by Jed Pressgrove
Hunting monsters is easy in Monster Hunter Generations Ultimate. Hunting distinct quests is another matter entirely in this game of cookie-cutter experiences.
When you first start Monster Hunter Generations Ultimate, you don’t even necessarily hunt. To unlock more stuff to do, you must complete challenges in which you must gather a certain number of things, such as mushrooms or butterflies, before 50 minutes elapse, though it’s unlikely you’ll need more than a few minutes for any of these fetch quests. The work is tedious all the same, as you must experience a bureaucratic process several times in a row: talk to the village quest-giver, select a mission from a list, run out of the village to start the mission, explore segments of a map while triggering loading screen after loading screen, find the required number of items, go back to your initial starting point to deposit the items in a box, and wait for the game to give you its dramatic “Quest Complete” stamp. A revised title like Monster Hunter and Item Gatherer Generations Ultimate might not roll off the tongue, but developer Capcom should learn how to market its repetitive nonsense a little better.
The game eventually offers more opportunities to hunt. “Hunting” in this context means strolling from one part of the map to the next until you see the monster(s) you’re supposed to kill. Conveniently, your prey is always ready to fight; only a bigger type of monster will try to escape after you’ve flogged it a good bit, but you can usually find it immediately after it skedaddles. A wounded beast often runs to another obvious point on the map, and you simply follow it until a loading screen appears. Amusingly, after the loading screen went away in these situations, I frequently found myself in front of the limping creature, as if I were the one who hurried off the screen first.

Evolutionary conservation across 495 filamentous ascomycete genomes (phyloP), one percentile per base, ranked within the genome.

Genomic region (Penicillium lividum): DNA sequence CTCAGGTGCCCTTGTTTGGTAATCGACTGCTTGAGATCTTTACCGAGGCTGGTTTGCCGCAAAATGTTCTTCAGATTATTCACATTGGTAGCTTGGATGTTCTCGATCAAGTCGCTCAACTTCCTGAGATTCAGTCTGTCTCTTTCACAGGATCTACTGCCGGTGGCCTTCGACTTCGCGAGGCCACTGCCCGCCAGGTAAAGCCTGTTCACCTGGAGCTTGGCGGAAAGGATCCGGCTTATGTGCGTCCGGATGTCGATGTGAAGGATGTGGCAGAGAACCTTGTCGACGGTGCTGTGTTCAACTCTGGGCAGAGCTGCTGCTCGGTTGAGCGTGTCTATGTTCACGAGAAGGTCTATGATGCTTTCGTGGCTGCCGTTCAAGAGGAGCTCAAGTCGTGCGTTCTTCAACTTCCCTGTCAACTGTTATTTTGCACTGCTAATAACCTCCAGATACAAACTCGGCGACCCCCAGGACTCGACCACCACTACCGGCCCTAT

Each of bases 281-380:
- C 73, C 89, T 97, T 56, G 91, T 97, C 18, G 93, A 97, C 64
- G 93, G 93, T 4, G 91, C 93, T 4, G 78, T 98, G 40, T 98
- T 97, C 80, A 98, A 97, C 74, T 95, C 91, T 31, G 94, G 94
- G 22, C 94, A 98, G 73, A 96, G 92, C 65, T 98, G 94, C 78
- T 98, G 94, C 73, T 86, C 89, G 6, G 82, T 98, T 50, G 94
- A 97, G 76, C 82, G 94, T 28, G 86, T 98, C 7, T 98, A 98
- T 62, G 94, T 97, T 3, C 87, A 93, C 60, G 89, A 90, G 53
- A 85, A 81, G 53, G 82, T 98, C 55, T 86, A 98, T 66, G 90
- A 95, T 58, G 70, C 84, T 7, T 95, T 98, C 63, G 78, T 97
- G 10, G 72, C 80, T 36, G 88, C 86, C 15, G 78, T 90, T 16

There are multiple villages in Monster Hunter Generations Ultimate that need your services. Unfortunately, almost all of them require you to extinguish what is best described as idiotic velociraptor wannabes. These reptiles will charge in the wrong direction and generally fail to take advantage of their spatial positioning. Interestingly, you will often wipe out the same number of these poor bastards even when you’re on a supposedly different quest at another village.
The other monsters in the game aren’t that clever, either. Sure, there are exceptions, such as the ones that can hide under sand and pop out when they feel like it. But in general, you’ll use the same combat tactics every time, and provided that you keep upgrading your weapons and armor, eating meals before hunts, and using various stat-boosting consumables, you’ll keep doing fine.
Deceptively complex activity management and a lighthearted tone are why the Monster Hunter series has been a hit. In line with this formula, Monster Hunter Generations Ultimate (1) gives players enough busywork so that they feel like they’re somewhat experiencing the intricacies of a hunt; (2) censors certain off-putting parts of the process (when you carve up an animal, you see no blood or mutilation); and (3) ignores the high level of care that goes into actual wildlife management (one character in the game flippantly says, “Time to put ’em on the endangered list”). But even if you’re ready to fully buy into the game’s neutered, childish version of hunting, Monster Hunter Generations Ultimate takes so long to get going and repeats itself so much that your standards for fun would have to be quite low to keep playing.